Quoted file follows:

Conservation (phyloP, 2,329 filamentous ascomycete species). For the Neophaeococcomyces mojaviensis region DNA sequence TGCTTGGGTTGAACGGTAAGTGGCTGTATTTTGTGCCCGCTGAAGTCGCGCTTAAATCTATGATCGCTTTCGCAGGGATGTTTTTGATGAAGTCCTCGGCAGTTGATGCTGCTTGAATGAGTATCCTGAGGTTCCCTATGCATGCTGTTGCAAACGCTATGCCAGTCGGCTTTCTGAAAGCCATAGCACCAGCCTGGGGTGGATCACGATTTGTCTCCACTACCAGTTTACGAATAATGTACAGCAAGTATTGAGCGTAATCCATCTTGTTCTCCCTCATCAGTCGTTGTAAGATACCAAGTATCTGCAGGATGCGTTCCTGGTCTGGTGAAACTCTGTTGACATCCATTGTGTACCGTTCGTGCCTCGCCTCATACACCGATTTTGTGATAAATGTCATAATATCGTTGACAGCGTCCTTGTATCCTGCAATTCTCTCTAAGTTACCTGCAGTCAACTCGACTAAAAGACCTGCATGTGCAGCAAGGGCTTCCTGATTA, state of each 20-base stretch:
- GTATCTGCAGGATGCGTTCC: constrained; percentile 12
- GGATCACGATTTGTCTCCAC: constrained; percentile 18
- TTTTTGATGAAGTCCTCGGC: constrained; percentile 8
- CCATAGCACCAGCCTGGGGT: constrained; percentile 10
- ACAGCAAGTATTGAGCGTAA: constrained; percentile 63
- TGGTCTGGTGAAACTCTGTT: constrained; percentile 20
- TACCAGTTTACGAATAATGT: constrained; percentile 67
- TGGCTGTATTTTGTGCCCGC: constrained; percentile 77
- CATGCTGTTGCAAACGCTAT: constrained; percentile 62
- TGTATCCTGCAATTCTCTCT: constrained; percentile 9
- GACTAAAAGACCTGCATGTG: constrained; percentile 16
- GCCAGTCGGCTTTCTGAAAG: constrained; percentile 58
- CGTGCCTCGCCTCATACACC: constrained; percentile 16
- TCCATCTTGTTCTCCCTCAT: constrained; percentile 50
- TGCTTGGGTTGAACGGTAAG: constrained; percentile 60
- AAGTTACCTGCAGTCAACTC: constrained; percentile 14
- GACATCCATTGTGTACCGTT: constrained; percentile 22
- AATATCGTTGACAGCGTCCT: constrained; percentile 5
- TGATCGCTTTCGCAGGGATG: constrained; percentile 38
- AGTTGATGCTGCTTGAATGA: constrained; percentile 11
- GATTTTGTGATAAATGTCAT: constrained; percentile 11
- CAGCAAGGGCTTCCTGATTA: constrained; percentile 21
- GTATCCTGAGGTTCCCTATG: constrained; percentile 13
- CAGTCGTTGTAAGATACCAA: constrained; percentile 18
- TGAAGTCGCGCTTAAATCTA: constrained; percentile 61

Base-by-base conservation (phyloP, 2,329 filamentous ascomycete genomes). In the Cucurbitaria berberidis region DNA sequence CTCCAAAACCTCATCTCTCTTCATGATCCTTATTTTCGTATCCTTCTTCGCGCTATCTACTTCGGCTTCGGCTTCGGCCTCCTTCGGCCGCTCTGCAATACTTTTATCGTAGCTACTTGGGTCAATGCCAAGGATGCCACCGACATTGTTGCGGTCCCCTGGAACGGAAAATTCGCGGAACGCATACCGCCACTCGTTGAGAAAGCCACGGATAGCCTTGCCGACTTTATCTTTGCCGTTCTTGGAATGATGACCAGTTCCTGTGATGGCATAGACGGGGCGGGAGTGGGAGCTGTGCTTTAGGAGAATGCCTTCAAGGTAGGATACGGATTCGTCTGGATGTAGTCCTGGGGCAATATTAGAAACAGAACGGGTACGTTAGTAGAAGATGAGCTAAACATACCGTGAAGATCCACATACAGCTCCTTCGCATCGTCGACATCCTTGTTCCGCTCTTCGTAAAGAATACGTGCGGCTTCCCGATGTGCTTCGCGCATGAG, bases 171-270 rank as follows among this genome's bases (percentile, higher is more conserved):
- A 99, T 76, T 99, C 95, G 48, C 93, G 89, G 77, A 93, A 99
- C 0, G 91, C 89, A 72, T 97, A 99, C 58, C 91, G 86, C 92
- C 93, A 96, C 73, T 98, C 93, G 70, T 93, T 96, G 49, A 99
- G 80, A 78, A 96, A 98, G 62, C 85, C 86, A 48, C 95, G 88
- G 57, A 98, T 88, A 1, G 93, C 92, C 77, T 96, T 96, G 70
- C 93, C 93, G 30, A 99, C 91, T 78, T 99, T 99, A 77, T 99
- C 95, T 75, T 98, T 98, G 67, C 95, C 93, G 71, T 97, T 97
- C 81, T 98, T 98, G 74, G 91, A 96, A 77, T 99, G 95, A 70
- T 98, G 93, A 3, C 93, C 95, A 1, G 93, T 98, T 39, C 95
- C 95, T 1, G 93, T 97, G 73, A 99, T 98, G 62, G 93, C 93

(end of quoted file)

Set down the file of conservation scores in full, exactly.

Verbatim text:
Conservation (phyloP, 2,329 filamentous ascomycete species). For the Neophaeococcomyces mojaviensis region DNA sequence TGCTTGGGTTGAACGGTAAGTGGCTGTATTTTGTGCCCGCTGAAGTCGCGCTTAAATCTATGATCGCTTTCGCAGGGATGTTTTTGATGAAGTCCTCGGCAGTTGATGCTGCTTGAATGAGTATCCTGAGGTTCCCTATGCATGCTGTTGCAAACGCTATGCCAGTCGGCTTTCTGAAAGCCATAGCACCAGCCTGGGGTGGATCACGATTTGTCTCCACTACCAGTTTACGAATAATGTACAGCAAGTATTGAGCGTAATCCATCTTGTTCTCCCTCATCAGTCGTTGTAAGATACCAAGTATCTGCAGGATGCGTTCCTGGTCTGGTGAAACTCTGTTGACATCCATTGTGTACCGTTCGTGCCTCGCCTCATACACCGATTTTGTGATAAATGTCATAATATCGTTGACAGCGTCCTTGTATCCTGCAATTCTCTCTAAGTTACCTGCAGTCAACTCGACTAAAAGACCTGCATGTGCAGCAAGGGCTTCCTGATTA, state of each 20-base stretch:
- GTATCTGCAGGATGCGTTCC: constrained; percentile 12
- GGATCACGATTTGTCTCCAC: constrained; percentile 18
- TTTTTGATGAAGTCCTCGGC: constrained; percentile 8
- CCATAGCACCAGCCTGGGGT: constrained; percentile 10
- ACAGCAAGTATTGAGCGTAA: constrained; percentile 63
- TGGTCTGGTGAAACTCTGTT: constrained; percentile 20
- TACCAGTTTACGAATAATGT: constrained; percentile 67
- TGGCTGTATTTTGTGCCCGC: constrained; percentile 77
- CATGCTGTTGCAAACGCTAT: constrained; percentile 62
- TGTATCCTGCAATTCTCTCT: constrained; percentile 9
- GACTAAAAGACCTGCATGTG: constrained; percentile 16
- GCCAGTCGGCTTTCTGAAAG: constrained; percentile 58
- CGTGCCTCGCCTCATACACC: constrained; percentile 16
- TCCATCTTGTTCTCCCTCAT: constrained; percentile 50
- TGCTTGGGTTGAACGGTAAG: constrained; percentile 60
- AAGTTACCTGCAGTCAACTC: constrained; percentile 14
- GACATCCATTGTGTACCGTT: constrained; percentile 22
- AATATCGTTGACAGCGTCCT: constrained; percentile 5
- TGATCGCTTTCGCAGGGATG: constrained; percentile 38
- AGTTGATGCTGCTTGAATGA: constrained; percentile 11
- GATTTTGTGATAAATGTCAT: constrained; percentile 11
- CAGCAAGGGCTTCCTGATTA: constrained; percentile 21
- GTATCCTGAGGTTCCCTATG: constrained; percentile 13
- CAGTCGTTGTAAGATACCAA: constrained; percentile 18
- TGAAGTCGCGCTTAAATCTA: constrained; percentile 61

Base-by-base conservation (phyloP, 2,329 filamentous ascomycete genomes). In the Cucurbitaria berberidis region DNA sequence CTCCAAAACCTCATCTCTCTTCATGATCCTTATTTTCGTATCCTTCTTCGCGCTATCTACTTCGGCTTCGGCTTCGGCCTCCTTCGGCCGCTCTGCAATACTTTTATCGTAGCTACTTGGGTCAATGCCAAGGATGCCACCGACATTGTTGCGGTCCCCTGGAACGGAAAATTCGCGGAACGCATACCGCCACTCGTTGAGAAAGCCACGGATAGCCTTGCCGACTTTATCTTTGCCGTTCTTGGAATGATGACCAGTTCCTGTGATGGCATAGACGGGGCGGGAGTGGGAGCTGTGCTTTAGGAGAATGCCTTCAAGGTAGGATACGGATTCGTCTGGATGTAGTCCTGGGGCAATATTAGAAACAGAACGGGTACGTTAGTAGAAGATGAGCTAAACATACCGTGAAGATCCACATACAGCTCCTTCGCATCGTCGACATCCTTGTTCCGCTCTTCGTAAAGAATACGTGCGGCTTCCCGATGTGCTTCGCGCATGAG, bases 171-270 rank as follows among this genome's bases (percentile, higher is more conserved):
- A 99, T 76, T 99, C 95, G 48, C 93, G 89, G 77, A 93, A 99
- C 0, G 91, C 89, A 72, T 97, A 99, C 58, C 91, G 86, C 92
- C 93, A 96, C 73, T 98, C 93, G 70, T 93, T 96, G 49, A 99
- G 80, A 78, A 96, A 98, G 62, C 85, C 86, A 48, C 95, G 88
- G 57, A 98, T 88, A 1, G 93, C 92, C 77, T 96, T 96, G 70
- C 93, C 93, G 30, A 99, C 91, T 78, T 99, T 99, A 77, T 99
- C 95, T 75, T 98, T 98, G 67, C 95, C 93, G 71, T 97, T 97
- C 81, T 98, T 98, G 74, G 91, A 96, A 77, T 99, G 95, A 70
- T 98, G 93, A 3, C 93, C 95, A 1, G 93, T 98, T 39, C 95
- C 95, T 1, G 93, T 97, G 73, A 99, T 98, G 62, G 93, C 93